Business Category Business: career motivation and tips to move ahead

How to write salary expectations in a cover letter

If you are searching for a new job, you may have noticed that many companies are requesting that job applicants provide “salary requirements” in the cover letters that accompany their resumes. This makes many job applicants uncomfortable. On the one hand, if you provide a price point that is too high or outside the reasonable range for the position, your application may not be considered.

On the other hand, if you price yourself too low, you may not be taken seriously as a candidate for the position, or if you are extended an offer, you may have to settle working for an amount that is considerably less than what the time and effort required to satisfy the position requirements are worth. Luckily, there are a few things that you can do to satisfy this request without placing yourself at a disadvantage.

Research average salary ranges for the position in your area. You can start by searching job listing sites such as Careerbuilder, Monster and Craigslist. Many companies do list salary ranges to advertised positions. Therefore, even if the company hasn’t provided a salary range, you can find the information by viewing competitor’s listings for similar positions. Also check the U.S. Department of Labor’s website for average salaries in a variety of fields and industries.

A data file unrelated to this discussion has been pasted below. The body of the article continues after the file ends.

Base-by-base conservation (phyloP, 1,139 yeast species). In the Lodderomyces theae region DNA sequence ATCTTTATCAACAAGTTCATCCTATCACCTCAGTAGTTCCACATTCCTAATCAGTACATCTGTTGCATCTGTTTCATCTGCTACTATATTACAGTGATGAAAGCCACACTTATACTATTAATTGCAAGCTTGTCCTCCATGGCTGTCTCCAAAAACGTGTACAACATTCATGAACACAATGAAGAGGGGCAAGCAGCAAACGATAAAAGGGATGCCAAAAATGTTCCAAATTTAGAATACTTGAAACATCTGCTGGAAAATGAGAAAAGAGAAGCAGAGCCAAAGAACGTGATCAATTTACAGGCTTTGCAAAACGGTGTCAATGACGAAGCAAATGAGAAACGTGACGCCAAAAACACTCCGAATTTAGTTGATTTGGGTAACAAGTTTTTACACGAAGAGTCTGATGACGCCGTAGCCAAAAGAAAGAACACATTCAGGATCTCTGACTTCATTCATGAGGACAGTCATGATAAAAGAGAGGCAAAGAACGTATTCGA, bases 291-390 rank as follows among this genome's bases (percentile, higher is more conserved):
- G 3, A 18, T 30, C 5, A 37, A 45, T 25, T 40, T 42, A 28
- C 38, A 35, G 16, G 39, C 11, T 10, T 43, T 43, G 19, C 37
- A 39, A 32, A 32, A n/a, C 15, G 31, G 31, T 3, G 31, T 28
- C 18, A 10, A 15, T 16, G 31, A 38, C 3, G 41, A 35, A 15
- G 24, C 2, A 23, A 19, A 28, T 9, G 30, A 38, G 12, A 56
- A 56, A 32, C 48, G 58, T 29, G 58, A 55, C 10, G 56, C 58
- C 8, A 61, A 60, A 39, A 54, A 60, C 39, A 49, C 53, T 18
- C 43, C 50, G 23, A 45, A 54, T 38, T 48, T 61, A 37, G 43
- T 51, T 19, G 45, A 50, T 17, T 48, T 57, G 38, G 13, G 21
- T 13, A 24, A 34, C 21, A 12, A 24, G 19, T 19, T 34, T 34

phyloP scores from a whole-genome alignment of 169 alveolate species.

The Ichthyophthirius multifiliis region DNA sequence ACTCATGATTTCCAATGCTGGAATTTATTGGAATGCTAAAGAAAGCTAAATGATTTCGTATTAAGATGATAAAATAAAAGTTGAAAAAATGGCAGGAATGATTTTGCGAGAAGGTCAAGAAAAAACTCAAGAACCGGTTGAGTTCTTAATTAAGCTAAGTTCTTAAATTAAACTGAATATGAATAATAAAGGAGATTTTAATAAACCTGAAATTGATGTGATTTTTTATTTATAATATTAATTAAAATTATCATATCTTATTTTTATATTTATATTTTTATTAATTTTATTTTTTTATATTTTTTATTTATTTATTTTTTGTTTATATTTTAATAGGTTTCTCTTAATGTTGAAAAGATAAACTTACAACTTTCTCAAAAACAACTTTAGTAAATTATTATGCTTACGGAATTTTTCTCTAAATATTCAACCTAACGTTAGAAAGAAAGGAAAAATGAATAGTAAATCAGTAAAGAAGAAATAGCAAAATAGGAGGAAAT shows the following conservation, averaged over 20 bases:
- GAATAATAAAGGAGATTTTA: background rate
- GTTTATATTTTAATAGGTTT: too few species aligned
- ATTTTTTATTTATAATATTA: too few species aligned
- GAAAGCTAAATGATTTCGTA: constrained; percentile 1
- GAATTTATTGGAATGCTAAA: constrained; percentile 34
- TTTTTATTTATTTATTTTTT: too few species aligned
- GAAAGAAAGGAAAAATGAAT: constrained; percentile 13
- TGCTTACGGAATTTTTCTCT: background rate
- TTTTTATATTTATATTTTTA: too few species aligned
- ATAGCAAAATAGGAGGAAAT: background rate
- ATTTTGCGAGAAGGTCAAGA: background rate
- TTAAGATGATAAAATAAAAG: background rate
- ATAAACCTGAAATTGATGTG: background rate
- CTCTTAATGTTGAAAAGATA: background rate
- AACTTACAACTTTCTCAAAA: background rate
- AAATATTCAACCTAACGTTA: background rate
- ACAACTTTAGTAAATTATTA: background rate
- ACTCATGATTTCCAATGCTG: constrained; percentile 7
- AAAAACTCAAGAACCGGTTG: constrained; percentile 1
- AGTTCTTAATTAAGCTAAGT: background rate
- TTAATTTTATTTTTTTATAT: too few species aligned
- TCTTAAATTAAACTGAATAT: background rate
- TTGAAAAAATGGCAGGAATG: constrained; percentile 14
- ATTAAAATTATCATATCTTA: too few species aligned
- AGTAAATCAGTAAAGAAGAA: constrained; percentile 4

Consider your personal salary history. This is a question that may come up at an interview or may be requested during salary negotiations. If you have never made more than £19,500 a year and you are applying for a position with a salary range of £32,500 to £39,000, you may want to provide a salary requirement on the lower end of the range. Conversely, if you are applying for the same position and you were making £42,250 at your previous job, you want to provide a salary request at the high end of the range. However, even if your past salaries are lower than the range for the position that you are applying for, take into account any new degrees, certifications, special projects or course work that you have acquired. Each of these items will add value to your resume and should be reflected in your salary request.

Write your salary requirements information in the second or third paragraph of your cover letter, rather than the first. The beginning of your cover letter should focus on the reasons why you would be a great candidate for the position. After you’ve made your pitch, you can provide your salary requirements knowing that you’ve given solid reasoning in the previous paragraph or two as to why you are asking for the salary that you’ve decided upon. It is best to provide a salary range rather than one number. Never list an amount that you could not live with, even at the low end of your range. State that “the amounts listed are negotiable” and “may be altered depending upon the specific duties and benefits that accompany the position.” Letting an employer know that you are willing to negotiate will ensure that you are not discounted for requesting a salary that is too high or unreasonable. It will also protect you from being locked into a salary that is lower than you deserve.